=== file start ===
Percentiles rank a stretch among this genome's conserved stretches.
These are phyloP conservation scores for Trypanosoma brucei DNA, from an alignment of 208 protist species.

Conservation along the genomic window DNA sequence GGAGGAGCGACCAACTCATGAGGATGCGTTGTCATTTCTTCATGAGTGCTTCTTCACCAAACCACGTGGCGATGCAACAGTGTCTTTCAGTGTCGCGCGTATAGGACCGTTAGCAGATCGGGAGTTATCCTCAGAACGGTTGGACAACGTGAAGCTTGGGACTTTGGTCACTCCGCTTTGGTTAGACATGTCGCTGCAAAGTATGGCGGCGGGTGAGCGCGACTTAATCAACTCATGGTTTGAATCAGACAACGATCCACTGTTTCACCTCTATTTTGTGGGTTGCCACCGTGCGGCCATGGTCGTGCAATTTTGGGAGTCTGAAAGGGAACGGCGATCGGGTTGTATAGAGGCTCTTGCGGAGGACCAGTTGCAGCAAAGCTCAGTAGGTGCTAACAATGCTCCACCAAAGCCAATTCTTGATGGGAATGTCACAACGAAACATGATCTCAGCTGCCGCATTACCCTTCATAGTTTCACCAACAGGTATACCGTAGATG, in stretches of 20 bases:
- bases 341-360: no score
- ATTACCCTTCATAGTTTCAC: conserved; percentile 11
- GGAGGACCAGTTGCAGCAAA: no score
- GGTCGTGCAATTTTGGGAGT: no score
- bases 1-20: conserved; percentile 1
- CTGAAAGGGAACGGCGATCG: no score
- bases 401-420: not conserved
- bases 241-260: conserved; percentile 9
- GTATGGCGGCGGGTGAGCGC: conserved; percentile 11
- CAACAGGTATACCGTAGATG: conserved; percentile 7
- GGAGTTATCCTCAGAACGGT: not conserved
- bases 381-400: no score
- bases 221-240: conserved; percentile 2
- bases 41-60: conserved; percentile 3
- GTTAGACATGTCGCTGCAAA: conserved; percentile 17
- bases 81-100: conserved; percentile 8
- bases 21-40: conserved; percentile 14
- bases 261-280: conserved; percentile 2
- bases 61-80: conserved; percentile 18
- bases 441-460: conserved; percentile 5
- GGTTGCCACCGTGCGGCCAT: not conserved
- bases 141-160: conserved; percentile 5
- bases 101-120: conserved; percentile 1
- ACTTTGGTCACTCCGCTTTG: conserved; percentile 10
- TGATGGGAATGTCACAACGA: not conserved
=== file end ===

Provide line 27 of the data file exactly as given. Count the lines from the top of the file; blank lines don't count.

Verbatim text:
- ACTTTGGTCACTCCGCTTTG: conserved; percentile 10